A new legislature unveiled by Lt. Gov. Dan Patrick of Texas on Thursday could ban transgender people from using the bathroom of their choice. Senate Bill 6 would require people to use bathrooms or locker rooms based on the gender they had been assigned to at birth.

The bill was announced at a news conference in Austin days before the state’s legislative session is scheduled to begin. Patrick said the bill aims at protecting children in public schools and anyone else who makes use of public facilities.

“The people of Texas elected us to stand up for common sense, common decency and public safety,” the Houston Republican reportedly said. “We know we’re on the right side of the issue. We’re on the right side of history.”

According to the bill, businesses have the freedom to draft their own bathroom policies and the state is banned from interfering with those decisions. It also proposed civil penalties for school districts and government properties that deviated from allocating restrooms based on a person’s “biological sex.”

However, Texas business groups and Democrats opposed the bill calling it discriminatory, adding that it was bad for business.

“Texas cannot afford discrimination. It’s bad for business, bad for Texans, and just down right wrong,” State Democratic Party Executive Director Crystal Perkins said.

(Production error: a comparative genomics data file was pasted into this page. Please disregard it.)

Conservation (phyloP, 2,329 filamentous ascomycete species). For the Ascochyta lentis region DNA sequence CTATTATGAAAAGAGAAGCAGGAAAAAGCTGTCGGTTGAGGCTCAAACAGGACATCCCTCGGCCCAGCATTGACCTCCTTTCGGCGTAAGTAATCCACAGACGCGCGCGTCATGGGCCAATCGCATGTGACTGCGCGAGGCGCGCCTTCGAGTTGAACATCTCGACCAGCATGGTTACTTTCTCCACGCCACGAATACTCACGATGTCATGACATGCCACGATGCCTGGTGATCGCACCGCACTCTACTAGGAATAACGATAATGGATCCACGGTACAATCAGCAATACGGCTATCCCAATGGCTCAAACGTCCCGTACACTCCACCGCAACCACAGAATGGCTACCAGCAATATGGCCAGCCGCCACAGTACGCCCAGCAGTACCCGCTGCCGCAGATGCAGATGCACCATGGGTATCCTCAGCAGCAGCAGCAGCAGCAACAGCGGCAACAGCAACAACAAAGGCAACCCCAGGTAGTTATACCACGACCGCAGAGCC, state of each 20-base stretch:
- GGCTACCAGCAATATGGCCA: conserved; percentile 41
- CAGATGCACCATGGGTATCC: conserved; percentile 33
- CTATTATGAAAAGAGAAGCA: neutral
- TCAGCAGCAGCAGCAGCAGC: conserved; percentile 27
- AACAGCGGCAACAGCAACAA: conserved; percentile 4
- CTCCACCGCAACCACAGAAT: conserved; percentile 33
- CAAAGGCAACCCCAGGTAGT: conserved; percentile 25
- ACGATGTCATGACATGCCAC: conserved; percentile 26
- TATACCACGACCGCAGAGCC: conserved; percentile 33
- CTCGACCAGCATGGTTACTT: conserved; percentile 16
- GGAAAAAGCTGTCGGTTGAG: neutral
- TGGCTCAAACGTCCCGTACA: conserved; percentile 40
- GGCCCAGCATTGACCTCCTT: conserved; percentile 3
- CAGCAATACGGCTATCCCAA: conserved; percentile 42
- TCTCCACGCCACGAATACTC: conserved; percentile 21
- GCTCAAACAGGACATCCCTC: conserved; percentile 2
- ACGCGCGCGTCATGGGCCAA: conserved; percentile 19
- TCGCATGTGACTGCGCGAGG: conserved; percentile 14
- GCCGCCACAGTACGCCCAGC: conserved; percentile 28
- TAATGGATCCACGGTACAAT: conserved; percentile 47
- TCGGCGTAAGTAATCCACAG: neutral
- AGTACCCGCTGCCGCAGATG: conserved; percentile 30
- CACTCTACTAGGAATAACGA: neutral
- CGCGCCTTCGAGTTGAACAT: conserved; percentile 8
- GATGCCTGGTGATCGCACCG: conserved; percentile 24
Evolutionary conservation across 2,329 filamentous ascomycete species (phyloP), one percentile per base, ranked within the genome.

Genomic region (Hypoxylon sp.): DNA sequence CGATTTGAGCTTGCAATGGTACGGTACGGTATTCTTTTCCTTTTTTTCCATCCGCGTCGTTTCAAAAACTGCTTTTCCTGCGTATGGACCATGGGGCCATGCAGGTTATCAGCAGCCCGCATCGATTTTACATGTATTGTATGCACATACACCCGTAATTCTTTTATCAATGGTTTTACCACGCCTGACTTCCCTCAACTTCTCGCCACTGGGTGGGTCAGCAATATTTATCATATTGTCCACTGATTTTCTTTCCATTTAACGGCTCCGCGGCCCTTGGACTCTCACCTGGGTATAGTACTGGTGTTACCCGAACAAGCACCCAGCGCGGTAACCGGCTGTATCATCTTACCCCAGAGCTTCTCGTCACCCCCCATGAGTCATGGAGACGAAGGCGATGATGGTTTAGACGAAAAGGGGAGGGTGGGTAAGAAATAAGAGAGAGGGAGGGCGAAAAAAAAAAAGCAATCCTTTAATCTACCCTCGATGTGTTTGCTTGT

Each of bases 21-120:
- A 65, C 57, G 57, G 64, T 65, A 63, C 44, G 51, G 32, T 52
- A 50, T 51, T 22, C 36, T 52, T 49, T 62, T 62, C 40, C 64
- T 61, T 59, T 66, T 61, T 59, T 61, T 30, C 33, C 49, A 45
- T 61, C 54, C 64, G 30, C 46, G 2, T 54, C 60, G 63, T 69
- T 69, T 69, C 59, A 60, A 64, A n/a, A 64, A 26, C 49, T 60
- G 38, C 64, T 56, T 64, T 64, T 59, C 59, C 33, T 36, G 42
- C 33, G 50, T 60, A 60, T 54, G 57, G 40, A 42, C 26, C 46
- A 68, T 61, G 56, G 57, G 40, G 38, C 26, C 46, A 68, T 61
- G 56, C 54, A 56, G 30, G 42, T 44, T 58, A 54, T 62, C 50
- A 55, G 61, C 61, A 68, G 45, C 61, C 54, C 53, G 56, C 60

The Texas Association of Business said the bill could do some serious damage to the state’s economy. Chris Wallace, the association’s president, said if the bill is passed, it could leader to an estimated 185,000 people losing their jobs with the Lone Star state losing $8.5 billion in gross domestic product.

“All Texans care deeply about safety and privacy, but Senate Bill 6 isn’t about either of those things,” Wallace said calling the legislature “wholly unnecessary.”

The bill’s sponsor GOP Sen. Lois Kolkhorst reportedly said her “thoughtful and unique” bill would allow people to lodge complaints if they witness something in public bathrooms that made them uncomfortable.

“I’m filing this legislation not to start a controversy, but to end one and give solutions to a very tough issue,” she added.

Some Republicans in the GOP-dominated state legislature have also expressed their misgivings about the bill, which Patrick vowed to prioritize. Republican House Speaker Joe Strauss said the legislature won’t be the highest priority.